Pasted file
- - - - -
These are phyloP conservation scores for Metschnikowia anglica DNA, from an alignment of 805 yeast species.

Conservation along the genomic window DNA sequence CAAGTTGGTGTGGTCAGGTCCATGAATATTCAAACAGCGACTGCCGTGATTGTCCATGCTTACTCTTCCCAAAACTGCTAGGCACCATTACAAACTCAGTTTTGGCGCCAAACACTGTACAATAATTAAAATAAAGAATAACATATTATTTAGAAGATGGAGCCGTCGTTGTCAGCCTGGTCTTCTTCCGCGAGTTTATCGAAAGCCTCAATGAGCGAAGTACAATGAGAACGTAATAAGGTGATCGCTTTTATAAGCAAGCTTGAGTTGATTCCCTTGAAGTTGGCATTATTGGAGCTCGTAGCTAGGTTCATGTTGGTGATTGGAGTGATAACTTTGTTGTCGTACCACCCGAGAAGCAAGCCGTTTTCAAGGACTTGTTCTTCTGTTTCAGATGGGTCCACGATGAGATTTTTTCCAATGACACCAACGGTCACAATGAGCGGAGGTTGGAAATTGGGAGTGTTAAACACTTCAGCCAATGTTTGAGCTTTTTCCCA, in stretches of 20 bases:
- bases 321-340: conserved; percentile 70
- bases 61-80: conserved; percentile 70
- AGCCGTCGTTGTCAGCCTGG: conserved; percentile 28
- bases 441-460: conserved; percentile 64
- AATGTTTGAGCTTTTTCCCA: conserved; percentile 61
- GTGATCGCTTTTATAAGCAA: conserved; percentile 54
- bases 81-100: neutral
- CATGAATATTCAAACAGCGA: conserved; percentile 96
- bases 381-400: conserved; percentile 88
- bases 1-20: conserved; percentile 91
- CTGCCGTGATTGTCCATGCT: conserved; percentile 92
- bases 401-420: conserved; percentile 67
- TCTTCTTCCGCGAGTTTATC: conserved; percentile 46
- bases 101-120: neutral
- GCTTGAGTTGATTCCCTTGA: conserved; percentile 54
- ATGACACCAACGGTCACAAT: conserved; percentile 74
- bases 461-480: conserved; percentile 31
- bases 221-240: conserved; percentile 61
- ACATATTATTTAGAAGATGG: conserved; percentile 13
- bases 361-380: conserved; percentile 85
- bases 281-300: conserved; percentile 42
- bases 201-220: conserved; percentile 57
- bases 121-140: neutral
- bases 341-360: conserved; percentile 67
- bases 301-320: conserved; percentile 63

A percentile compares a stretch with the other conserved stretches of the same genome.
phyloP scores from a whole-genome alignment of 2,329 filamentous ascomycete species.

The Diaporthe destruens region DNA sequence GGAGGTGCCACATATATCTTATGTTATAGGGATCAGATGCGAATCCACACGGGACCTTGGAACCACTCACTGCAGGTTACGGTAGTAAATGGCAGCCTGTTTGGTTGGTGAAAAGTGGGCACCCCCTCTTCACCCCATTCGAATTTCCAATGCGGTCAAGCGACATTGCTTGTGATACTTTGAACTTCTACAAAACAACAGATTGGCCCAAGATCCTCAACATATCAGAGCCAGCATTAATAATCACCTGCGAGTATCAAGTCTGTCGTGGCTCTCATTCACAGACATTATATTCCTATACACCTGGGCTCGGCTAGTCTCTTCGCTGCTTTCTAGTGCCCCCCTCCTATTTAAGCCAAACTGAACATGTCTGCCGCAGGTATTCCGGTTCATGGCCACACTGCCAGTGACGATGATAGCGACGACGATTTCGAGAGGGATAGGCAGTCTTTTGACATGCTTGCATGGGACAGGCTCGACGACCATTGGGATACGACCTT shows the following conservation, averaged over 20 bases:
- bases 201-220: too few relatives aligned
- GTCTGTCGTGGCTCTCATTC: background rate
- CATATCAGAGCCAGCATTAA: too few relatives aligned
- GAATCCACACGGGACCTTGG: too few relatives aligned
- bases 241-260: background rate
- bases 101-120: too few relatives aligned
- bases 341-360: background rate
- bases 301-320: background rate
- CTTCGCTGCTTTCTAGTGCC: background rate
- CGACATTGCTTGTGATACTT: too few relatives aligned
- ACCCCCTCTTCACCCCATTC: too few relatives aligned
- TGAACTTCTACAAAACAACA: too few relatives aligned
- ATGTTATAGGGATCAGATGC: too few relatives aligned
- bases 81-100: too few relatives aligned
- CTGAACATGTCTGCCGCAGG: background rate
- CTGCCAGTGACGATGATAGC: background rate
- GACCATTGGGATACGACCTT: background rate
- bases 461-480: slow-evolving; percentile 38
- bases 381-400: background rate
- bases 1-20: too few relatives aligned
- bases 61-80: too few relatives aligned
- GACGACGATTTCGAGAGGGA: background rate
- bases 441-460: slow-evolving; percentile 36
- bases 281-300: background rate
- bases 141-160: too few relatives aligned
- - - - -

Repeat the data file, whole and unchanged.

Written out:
These are phyloP conservation scores for Metschnikowia anglica DNA, from an alignment of 805 yeast species.

Conservation along the genomic window DNA sequence CAAGTTGGTGTGGTCAGGTCCATGAATATTCAAACAGCGACTGCCGTGATTGTCCATGCTTACTCTTCCCAAAACTGCTAGGCACCATTACAAACTCAGTTTTGGCGCCAAACACTGTACAATAATTAAAATAAAGAATAACATATTATTTAGAAGATGGAGCCGTCGTTGTCAGCCTGGTCTTCTTCCGCGAGTTTATCGAAAGCCTCAATGAGCGAAGTACAATGAGAACGTAATAAGGTGATCGCTTTTATAAGCAAGCTTGAGTTGATTCCCTTGAAGTTGGCATTATTGGAGCTCGTAGCTAGGTTCATGTTGGTGATTGGAGTGATAACTTTGTTGTCGTACCACCCGAGAAGCAAGCCGTTTTCAAGGACTTGTTCTTCTGTTTCAGATGGGTCCACGATGAGATTTTTTCCAATGACACCAACGGTCACAATGAGCGGAGGTTGGAAATTGGGAGTGTTAAACACTTCAGCCAATGTTTGAGCTTTTTCCCA, in stretches of 20 bases:
- bases 321-340: conserved; percentile 70
- bases 61-80: conserved; percentile 70
- AGCCGTCGTTGTCAGCCTGG: conserved; percentile 28
- bases 441-460: conserved; percentile 64
- AATGTTTGAGCTTTTTCCCA: conserved; percentile 61
- GTGATCGCTTTTATAAGCAA: conserved; percentile 54
- bases 81-100: neutral
- CATGAATATTCAAACAGCGA: conserved; percentile 96
- bases 381-400: conserved; percentile 88
- bases 1-20: conserved; percentile 91
- CTGCCGTGATTGTCCATGCT: conserved; percentile 92
- bases 401-420: conserved; percentile 67
- TCTTCTTCCGCGAGTTTATC: conserved; percentile 46
- bases 101-120: neutral
- GCTTGAGTTGATTCCCTTGA: conserved; percentile 54
- ATGACACCAACGGTCACAAT: conserved; percentile 74
- bases 461-480: conserved; percentile 31
- bases 221-240: conserved; percentile 61
- ACATATTATTTAGAAGATGG: conserved; percentile 13
- bases 361-380: conserved; percentile 85
- bases 281-300: conserved; percentile 42
- bases 201-220: conserved; percentile 57
- bases 121-140: neutral
- bases 341-360: conserved; percentile 67
- bases 301-320: conserved; percentile 63

A percentile compares a stretch with the other conserved stretches of the same genome.
phyloP scores from a whole-genome alignment of 2,329 filamentous ascomycete species.

The Diaporthe destruens region DNA sequence GGAGGTGCCACATATATCTTATGTTATAGGGATCAGATGCGAATCCACACGGGACCTTGGAACCACTCACTGCAGGTTACGGTAGTAAATGGCAGCCTGTTTGGTTGGTGAAAAGTGGGCACCCCCTCTTCACCCCATTCGAATTTCCAATGCGGTCAAGCGACATTGCTTGTGATACTTTGAACTTCTACAAAACAACAGATTGGCCCAAGATCCTCAACATATCAGAGCCAGCATTAATAATCACCTGCGAGTATCAAGTCTGTCGTGGCTCTCATTCACAGACATTATATTCCTATACACCTGGGCTCGGCTAGTCTCTTCGCTGCTTTCTAGTGCCCCCCTCCTATTTAAGCCAAACTGAACATGTCTGCCGCAGGTATTCCGGTTCATGGCCACACTGCCAGTGACGATGATAGCGACGACGATTTCGAGAGGGATAGGCAGTCTTTTGACATGCTTGCATGGGACAGGCTCGACGACCATTGGGATACGACCTT shows the following conservation, averaged over 20 bases:
- bases 201-220: too few relatives aligned
- GTCTGTCGTGGCTCTCATTC: background rate
- CATATCAGAGCCAGCATTAA: too few relatives aligned
- GAATCCACACGGGACCTTGG: too few relatives aligned
- bases 241-260: background rate
- bases 101-120: too few relatives aligned
- bases 341-360: background rate
- bases 301-320: background rate
- CTTCGCTGCTTTCTAGTGCC: background rate
- CGACATTGCTTGTGATACTT: too few relatives aligned
- ACCCCCTCTTCACCCCATTC: too few relatives aligned
- TGAACTTCTACAAAACAACA: too few relatives aligned
- ATGTTATAGGGATCAGATGC: too few relatives aligned
- bases 81-100: too few relatives aligned
- CTGAACATGTCTGCCGCAGG: background rate
- CTGCCAGTGACGATGATAGC: background rate
- GACCATTGGGATACGACCTT: background rate
- bases 461-480: slow-evolving; percentile 38
- bases 381-400: background rate
- bases 1-20: too few relatives aligned
- bases 61-80: too few relatives aligned
- GACGACGATTTCGAGAGGGA: background rate
- bases 441-460: slow-evolving; percentile 36
- bases 281-300: background rate
- bases 141-160: too few relatives aligned